OCZ’s New Era Truly Begins
Being on the cutting edge of the consumer SSD sector was always a risky proposition for OCZ. It seemed to work well for them through the early years with the Indilinx Barefoot powered Vertex drive, and they were always the first out with high performing drives based on SandForce controllers.
However being the first and most popular drives with new technology means that if there is a problem, it is going to very noticeable. That seems to be what happened with the Vertex 3 series drives – we really enjoyed the performance they offered, but looking at reviews at various retailers reveals that quite a few people had problems with them. These problems have been addressed with firmware updates, but OCZ finally started moving away from SandForce after buying Indilinx in 2011.
The first “Indilinx Infused” drive since the acquisition was the Vertex 4, a drive which we found to perform very well, and doesn’t seem to have too many complaints on retail review forums. However the Vertex 4 was something of a stop-gap product, using a standard Marvell controller with custom Indilinx firmware rather than all new hardware. The true next generation OCZ SSD is the Vector, which we are reviewing today.
The Vector comes in a thick, solid casing that is heavier than any SSD I’ve tested – including the Enterprise level Intel DC-S3700 SSD. It’s a 7.5mm low profile case, which makes it suitable for thin notebooks, but the weight may actually be a factor. If you’re using an ultra thin notebook, the extra 80+ grams compared to some drives may be an issue. Still, I like the solid feel in a desktop system, and the full-coverage sticker makes it the best looking SSD we’ve reviewed since the Kingston HyperX 3K, in my opinion.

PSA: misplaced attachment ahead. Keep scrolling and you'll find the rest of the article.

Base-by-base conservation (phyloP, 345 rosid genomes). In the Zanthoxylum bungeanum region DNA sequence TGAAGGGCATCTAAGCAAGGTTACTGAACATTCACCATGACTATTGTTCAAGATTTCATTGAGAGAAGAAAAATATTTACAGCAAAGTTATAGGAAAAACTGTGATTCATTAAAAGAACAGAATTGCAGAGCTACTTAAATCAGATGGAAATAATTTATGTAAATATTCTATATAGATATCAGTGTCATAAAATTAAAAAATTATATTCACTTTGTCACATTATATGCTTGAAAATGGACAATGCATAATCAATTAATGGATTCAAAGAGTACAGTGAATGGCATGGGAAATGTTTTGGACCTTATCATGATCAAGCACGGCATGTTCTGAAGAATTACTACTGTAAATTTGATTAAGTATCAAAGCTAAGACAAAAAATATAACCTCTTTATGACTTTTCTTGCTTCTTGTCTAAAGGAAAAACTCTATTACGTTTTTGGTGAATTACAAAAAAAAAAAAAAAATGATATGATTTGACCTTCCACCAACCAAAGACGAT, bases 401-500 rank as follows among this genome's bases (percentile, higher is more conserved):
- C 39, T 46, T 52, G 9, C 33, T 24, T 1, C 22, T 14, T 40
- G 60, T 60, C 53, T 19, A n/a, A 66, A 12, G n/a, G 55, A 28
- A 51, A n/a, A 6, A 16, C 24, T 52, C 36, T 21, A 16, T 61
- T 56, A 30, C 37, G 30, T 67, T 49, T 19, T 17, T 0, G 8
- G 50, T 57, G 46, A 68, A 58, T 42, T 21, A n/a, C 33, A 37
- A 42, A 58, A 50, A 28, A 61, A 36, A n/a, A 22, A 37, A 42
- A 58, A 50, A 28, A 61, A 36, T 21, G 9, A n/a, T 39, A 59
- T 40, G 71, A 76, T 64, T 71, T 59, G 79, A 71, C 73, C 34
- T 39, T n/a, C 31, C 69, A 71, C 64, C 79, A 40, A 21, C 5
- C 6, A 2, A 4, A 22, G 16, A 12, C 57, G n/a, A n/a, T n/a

Unlike the Everest 2 controller used in the Vertex 4, which was simply custom firmware flashed to a standard Marvell controller, the Barefoot 3 is a grounds-up Indilinx/OCZ creation.
Inside the Barefoot 3 package sits an ARM Cortex processor, which is supplemented by a custom coprocessor dubbed “Aragon”. Unfortunately OCZ is tight-lipped about the actual functionality of the chip, but one would assume that it is used for some of the controller’s custom functions. A DDR cache helps with this, as well as attempting to maintain consistent performance as long as possible.
The flash controller supports both ONFI and Toggle flash – the Vector using the former (MLC, synchronous – the good stuff). It also has ECC and encryption engines, the latter of which is disabled on the consumer level Vector. I doubt many people will complain about this missing feature, which is presumably reserved for an upcoming enterprise lineup using the same controller.
Barefoot 3 communicates with NAND through 8 channels, which is the norm for contemporary performance consumer SSDs.
Let’s crack open the Vector, to see what’s going on inside in more detail: